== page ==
For some specific data points on hostage payments, tributes, and bribes paid to the Vikings, check out Janet Nelson’s chapter 2, The Frankish Empire of The Oxford Illustrated History of the Vikings, edited by Peter Sawyer.
On page 37, she lists some specific tributes and ransoms paid out of the Frankish Empire during the 9th century:
|year||location, hostage||pounds gold||pounds silver||silver & gold|
|841||St. Wandrill; 68 prisoners||28|
|858||St. Denis; for Abbot Louis & brother||686||3,250|
|total for 9 listed payments||686||23,278||21,412|
I will convert that to the equivalent amount of silver so there is single point estimate for the string of guesses and estimates and not documented payments.
Ratio of gold to silver is 8:1 in the Viking era, as best I can tell. I doubt there is any way to find out the mix of gold and silver in the combined amounts above, so I will assume out of thin air that 10% of the ‘gold and silver’ payouts were in gold.
So, combining that data and those assumptions into silver equivalents gives the following:
|information:||pounds gold||pounds silver||silver & gold|
|ratio of 1 oz gold = 1 oz silver||(686)||5,488|
|my assumption of 1/10th gold, 9/10th silver||2,141||19,271||(21,412)|
|ratio of 1 oz gold = 8 oz silver||(2,141)||17,128||–|
|subtotal, equivalent amount of silver||–||65,165||–|
Those specific data points add up to somewhere around 65,000 pounds of silver.
In the book’s chapter 3, The Vikings in England, Simon Keynes lists payouts in England. A huge force of 90 or more ships with perhaps 2,000 or 3,000 warriors arrives in 991. Olaf Tryggvason of Norway and Sven Forkbeard are reportedly amongst the leaders.
This band receives 10,000 pounds of tribute in 991, which text says was mixture of gold and silver.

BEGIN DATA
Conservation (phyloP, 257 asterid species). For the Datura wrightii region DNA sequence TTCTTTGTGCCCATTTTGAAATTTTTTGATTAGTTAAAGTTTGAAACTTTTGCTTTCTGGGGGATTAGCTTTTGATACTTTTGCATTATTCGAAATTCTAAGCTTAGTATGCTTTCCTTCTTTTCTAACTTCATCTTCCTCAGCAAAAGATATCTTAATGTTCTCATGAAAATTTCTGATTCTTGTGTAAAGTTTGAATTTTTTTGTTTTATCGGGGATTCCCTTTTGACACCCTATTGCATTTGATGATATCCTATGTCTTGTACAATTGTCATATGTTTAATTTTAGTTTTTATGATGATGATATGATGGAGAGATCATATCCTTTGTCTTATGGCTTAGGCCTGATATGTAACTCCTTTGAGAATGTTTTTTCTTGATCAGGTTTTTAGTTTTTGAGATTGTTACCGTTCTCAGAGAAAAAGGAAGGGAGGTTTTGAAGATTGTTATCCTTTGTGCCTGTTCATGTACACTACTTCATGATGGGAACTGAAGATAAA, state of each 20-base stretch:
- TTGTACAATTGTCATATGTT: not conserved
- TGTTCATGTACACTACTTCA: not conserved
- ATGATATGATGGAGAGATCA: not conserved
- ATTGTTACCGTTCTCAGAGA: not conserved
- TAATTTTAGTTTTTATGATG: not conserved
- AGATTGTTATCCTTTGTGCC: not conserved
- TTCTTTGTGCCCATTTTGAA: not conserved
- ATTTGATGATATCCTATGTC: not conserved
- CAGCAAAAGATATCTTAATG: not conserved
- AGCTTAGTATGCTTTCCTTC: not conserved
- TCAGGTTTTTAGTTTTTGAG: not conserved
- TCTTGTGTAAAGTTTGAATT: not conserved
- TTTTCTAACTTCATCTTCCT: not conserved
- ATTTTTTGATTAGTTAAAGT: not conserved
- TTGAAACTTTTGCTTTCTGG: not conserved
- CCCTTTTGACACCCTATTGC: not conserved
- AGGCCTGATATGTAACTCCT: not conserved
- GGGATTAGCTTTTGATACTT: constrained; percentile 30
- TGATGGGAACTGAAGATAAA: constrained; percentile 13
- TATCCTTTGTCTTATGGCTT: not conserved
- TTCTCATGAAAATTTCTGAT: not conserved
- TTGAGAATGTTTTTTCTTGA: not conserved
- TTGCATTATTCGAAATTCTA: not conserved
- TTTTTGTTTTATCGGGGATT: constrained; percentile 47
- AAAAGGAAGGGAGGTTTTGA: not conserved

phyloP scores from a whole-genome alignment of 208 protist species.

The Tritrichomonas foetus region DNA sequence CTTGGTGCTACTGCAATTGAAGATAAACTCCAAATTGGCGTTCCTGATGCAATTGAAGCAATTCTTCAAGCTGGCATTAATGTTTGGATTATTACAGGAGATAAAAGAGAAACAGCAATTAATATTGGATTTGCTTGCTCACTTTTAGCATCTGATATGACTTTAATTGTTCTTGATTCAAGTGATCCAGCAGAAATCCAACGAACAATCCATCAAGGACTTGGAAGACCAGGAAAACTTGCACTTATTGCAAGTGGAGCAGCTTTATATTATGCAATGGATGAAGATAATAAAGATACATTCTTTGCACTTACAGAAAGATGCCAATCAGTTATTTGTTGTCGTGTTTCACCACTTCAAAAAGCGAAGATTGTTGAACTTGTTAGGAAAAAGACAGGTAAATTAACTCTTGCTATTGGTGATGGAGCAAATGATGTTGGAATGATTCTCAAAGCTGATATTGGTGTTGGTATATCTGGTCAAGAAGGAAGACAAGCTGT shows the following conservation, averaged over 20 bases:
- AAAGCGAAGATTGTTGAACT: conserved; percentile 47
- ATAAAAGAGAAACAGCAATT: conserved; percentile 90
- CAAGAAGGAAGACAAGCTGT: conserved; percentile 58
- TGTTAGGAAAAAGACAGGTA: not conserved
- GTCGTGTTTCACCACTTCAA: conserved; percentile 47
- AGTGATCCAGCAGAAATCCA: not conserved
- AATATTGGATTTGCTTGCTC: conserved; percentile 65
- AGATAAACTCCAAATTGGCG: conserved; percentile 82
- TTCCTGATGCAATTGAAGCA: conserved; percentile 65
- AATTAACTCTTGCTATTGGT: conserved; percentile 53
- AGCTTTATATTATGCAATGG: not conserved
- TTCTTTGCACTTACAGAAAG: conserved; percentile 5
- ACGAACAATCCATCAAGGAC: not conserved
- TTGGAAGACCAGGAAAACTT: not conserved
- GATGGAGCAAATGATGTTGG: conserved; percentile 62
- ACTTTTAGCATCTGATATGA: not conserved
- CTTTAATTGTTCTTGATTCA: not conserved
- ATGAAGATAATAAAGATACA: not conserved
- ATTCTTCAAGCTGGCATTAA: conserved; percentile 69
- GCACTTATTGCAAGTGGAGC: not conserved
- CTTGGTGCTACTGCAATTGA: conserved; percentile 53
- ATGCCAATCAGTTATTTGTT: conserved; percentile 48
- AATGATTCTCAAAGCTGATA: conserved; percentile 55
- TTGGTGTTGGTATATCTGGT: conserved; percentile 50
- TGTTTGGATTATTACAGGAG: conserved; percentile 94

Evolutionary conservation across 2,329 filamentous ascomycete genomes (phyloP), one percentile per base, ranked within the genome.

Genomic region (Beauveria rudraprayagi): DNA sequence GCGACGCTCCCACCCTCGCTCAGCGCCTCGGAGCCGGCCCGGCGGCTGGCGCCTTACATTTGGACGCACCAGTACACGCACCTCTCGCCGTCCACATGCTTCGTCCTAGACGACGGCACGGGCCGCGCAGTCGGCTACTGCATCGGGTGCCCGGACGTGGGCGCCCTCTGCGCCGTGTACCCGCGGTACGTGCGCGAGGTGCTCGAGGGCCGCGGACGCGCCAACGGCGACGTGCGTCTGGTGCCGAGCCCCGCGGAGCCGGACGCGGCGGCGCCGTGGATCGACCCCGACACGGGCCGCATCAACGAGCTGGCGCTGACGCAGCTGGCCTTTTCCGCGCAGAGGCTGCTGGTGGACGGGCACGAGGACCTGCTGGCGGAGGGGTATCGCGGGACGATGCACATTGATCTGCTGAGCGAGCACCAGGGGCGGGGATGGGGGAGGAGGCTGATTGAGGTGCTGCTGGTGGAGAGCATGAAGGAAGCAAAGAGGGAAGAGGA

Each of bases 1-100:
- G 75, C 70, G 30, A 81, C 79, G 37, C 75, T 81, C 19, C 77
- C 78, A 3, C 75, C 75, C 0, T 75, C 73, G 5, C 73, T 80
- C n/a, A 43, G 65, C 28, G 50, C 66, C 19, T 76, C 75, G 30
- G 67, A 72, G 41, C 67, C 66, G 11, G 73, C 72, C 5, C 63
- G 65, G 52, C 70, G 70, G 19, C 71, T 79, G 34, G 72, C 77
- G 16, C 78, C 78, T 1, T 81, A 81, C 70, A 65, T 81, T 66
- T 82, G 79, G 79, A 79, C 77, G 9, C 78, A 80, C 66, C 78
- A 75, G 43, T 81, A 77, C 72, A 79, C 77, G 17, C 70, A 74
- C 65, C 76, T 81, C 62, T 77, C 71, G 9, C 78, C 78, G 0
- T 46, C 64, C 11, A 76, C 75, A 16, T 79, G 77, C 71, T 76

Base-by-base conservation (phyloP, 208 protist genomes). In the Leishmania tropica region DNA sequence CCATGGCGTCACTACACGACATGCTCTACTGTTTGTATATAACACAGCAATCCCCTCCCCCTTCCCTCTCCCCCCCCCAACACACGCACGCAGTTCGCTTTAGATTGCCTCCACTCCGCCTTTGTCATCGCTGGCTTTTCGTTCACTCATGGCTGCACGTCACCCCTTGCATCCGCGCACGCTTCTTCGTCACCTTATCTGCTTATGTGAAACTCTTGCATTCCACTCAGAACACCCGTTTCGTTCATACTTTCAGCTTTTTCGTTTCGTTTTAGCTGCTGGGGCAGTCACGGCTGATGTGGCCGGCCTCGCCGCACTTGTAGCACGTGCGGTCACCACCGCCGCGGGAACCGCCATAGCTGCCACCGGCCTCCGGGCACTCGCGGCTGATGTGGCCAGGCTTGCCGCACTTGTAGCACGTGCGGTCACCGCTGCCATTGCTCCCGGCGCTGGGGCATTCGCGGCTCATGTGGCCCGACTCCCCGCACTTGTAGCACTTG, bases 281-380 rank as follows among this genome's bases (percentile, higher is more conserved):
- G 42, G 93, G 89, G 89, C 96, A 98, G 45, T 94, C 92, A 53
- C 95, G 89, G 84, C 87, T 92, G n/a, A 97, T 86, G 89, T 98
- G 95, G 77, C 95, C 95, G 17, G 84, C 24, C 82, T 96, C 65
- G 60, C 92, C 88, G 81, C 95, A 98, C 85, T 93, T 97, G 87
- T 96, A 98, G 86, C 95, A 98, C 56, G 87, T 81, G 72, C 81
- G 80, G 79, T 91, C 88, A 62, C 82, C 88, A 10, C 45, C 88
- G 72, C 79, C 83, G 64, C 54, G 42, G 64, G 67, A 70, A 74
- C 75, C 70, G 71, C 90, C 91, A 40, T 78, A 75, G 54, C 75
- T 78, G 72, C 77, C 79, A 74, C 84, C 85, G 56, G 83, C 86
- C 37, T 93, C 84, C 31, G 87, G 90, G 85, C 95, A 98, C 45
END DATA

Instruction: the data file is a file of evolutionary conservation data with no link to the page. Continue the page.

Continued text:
They continue marauding around England for a few years and after wintering in Southampton, are paid large amounts of provisions and 16,000 pounds in 995.
Most of those warriors started marauding again in 997, cross to Normandy in 1000, return to England, and in addition to whatever they can plunder are paid another 24,000 pounds in 1002.
A famine in England during 1005 persuaded the Vikings to go home for a while.
Another fleet arrived in 1006. They were paid 36,000 pounds to return home, and they did so in 1007.
Yet another fleet arrived in 1009. They were paid 48,000 pounds to go away, and they did.
Kings Sven and Knut were able to demand a payment of 82,500 pounds in 1016. They were paid in 1018. It took two years to extract that much wealth from the church, landed class, and peasants. Text says this was probably a combination of gold, silver, precious jewels, and church plate (items used during worship which were made of gold or silver).
That gives the following hard money payout over a twelve-year period:
That is a mixture of gold, silver, and precious jewels, but I won’t even try to convert it to a silver-only equivalent.
Keep in mind as you look at that massive amount of payments that it is payouts to go away. That does not include the wealth the Vikings plundered as they raided around England, the value of livestock and food they were paid, or the amount of livestock and food they plundered.